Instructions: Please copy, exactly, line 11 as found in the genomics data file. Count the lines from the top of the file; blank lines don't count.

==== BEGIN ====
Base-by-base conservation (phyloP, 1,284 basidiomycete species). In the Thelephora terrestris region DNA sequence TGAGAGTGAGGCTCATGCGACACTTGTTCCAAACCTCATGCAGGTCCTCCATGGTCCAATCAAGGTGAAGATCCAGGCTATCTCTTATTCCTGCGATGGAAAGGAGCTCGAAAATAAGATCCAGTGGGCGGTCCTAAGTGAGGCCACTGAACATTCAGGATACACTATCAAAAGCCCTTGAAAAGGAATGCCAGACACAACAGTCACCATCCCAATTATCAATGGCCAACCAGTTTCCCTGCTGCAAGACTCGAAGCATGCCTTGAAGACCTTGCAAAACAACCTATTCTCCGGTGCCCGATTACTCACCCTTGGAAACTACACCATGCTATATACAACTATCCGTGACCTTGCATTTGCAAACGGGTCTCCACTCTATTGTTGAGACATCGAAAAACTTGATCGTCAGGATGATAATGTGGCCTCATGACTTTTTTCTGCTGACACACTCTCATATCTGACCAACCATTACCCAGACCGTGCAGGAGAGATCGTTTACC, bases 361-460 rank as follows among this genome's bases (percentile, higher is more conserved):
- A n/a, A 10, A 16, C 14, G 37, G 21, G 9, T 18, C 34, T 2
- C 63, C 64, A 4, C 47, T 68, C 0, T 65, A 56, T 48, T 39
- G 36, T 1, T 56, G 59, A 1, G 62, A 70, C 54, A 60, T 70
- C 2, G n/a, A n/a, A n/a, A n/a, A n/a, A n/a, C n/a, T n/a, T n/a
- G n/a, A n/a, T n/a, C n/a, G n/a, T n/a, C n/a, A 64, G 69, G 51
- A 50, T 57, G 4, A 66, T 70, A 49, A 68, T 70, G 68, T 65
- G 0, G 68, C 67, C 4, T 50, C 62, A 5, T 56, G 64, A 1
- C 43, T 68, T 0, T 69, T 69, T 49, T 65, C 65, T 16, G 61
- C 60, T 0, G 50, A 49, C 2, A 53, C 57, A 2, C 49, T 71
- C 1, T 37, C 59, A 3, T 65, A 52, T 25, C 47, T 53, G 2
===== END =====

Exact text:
- C 1, T 37, C 59, A 3, T 65, A 52, T 25, C 47, T 53, G 2